Nerves of the Elbow

All the nerves travel down the arm pass across the elbow. 3 main nerve begin together at the shoulder the radial nerve, the ulnar nerve and the medial nerve. This nerves carries signals from the brain to the muscles that move the arm and hand. The nerves also carries signals back to the brain about sensation such as touch, pain and temperature.

Common Problems of the Elbow

Some of the more common problems around the elbow involves problems with the nerves each nerves travels with each own tunnel as it crosses the elbow, because the elbow must bend the nerve must bend as well, constant bending and straightening can lead to irritation or pressure on the nerves with in their tunnel and cause problems such as pain, numbness and weakness on the arm and hand this condition is sometimes called a nerve entrapment or nerve compression syndromes.

Brachial Artery

Traveling along with the nerves, are the large vessels that supplies the arm and hand with blood. The largest artery is the brachial artery that travels across the front crest of the elbow. If you place your hand in the bend of your elbow you may be able to feel the pulsing of this large artery. The brachial artery split into two branches just below the elbow, the ulnar artery and the radial artery this two branches continues into the hand. Damage of the brachial artery can be very serious because it is the major blood supply into the forearm and hand.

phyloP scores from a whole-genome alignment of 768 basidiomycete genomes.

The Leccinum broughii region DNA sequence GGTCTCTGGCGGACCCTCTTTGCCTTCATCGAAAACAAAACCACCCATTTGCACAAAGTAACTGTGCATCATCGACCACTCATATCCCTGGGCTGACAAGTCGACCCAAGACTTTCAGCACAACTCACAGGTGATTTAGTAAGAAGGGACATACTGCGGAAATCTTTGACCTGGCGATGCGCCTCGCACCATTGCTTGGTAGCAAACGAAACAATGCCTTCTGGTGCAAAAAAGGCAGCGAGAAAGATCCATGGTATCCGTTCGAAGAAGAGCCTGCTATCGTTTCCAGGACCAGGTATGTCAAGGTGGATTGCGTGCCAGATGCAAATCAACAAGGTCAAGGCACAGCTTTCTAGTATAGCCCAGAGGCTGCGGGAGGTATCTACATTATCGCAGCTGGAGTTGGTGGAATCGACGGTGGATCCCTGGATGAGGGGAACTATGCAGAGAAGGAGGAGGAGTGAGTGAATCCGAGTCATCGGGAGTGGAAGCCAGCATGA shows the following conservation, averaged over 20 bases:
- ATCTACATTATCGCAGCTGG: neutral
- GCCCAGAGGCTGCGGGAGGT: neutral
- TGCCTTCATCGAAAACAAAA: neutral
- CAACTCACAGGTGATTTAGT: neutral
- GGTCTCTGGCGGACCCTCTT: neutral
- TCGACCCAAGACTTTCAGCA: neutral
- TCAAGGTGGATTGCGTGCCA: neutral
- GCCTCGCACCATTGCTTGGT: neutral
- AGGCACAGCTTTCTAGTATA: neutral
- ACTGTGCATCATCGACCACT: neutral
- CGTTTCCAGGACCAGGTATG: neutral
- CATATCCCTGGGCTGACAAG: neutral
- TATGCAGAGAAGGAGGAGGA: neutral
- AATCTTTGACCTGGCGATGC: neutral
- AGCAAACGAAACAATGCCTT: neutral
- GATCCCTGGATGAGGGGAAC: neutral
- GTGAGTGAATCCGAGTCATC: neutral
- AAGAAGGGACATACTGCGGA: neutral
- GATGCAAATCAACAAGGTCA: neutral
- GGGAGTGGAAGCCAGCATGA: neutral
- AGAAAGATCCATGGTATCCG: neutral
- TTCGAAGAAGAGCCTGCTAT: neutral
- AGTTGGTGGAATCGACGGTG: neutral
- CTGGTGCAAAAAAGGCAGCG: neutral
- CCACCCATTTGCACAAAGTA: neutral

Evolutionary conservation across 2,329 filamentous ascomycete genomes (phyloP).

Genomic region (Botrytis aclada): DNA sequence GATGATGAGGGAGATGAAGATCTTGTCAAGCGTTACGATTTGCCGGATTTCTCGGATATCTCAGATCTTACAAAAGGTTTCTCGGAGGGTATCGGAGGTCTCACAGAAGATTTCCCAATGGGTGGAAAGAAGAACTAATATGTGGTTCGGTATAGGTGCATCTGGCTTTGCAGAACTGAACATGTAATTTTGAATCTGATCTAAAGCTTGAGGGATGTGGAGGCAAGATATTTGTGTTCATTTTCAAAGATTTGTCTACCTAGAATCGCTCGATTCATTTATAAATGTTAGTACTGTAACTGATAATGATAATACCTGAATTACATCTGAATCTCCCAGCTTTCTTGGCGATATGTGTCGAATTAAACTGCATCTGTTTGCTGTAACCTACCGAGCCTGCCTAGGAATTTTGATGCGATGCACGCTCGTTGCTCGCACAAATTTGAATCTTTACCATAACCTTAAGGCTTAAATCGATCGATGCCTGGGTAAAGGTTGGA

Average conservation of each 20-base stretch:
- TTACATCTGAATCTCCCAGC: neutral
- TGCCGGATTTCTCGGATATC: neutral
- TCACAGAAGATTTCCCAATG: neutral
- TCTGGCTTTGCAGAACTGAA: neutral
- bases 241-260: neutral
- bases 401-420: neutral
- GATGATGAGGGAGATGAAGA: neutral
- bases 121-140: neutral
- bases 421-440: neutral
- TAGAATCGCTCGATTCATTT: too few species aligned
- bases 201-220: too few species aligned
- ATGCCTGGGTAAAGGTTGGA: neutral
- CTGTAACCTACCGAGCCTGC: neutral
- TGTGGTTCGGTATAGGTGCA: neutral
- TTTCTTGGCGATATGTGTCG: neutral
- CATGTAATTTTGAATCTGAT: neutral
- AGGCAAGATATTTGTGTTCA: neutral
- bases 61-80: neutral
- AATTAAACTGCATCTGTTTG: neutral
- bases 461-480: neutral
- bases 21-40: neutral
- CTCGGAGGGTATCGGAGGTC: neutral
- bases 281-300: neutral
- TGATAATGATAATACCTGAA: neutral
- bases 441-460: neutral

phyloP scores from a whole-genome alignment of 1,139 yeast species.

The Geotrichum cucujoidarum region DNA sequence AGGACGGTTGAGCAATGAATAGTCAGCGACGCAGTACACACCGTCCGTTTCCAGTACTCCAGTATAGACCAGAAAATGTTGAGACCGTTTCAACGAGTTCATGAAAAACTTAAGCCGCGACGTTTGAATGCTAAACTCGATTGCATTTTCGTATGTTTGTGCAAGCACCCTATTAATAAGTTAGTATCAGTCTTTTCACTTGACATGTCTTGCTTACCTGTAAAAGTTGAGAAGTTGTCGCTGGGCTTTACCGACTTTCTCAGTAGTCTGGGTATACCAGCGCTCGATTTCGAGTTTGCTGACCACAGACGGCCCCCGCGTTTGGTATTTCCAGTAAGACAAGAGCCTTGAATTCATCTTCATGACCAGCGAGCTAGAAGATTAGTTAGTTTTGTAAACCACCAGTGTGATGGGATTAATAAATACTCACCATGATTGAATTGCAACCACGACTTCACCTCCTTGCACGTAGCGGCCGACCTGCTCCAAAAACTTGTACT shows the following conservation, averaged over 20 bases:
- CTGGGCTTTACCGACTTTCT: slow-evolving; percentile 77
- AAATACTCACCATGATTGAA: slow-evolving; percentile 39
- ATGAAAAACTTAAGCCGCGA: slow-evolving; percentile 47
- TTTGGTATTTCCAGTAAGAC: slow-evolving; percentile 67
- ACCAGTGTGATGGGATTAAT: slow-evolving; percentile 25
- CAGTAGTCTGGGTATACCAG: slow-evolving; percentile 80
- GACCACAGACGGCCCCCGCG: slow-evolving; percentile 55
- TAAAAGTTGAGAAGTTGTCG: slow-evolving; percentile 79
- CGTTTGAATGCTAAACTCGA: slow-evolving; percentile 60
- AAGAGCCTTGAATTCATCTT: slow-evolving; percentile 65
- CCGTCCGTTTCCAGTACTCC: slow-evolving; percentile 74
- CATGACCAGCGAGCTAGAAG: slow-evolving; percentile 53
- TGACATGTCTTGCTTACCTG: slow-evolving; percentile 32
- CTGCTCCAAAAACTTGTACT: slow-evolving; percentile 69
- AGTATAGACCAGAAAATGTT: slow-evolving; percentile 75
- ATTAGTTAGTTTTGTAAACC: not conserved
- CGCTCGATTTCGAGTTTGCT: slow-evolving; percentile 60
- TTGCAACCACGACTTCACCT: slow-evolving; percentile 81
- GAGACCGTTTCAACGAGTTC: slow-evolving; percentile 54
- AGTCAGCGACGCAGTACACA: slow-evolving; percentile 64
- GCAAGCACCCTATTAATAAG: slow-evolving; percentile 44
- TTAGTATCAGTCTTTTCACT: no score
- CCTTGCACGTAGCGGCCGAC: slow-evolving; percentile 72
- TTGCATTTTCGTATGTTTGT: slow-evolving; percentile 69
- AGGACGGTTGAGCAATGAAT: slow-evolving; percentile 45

As you can see the elbow is more than simple a hinge, it is design to provide maximum stability as we position our forearm to use are hand. When you realize all the different we use our hand every day and all the position in which we place our hands it is easy to understand how hard can be daily life could be when the elbow doesn’t work well.

Elbow Positioning Radiography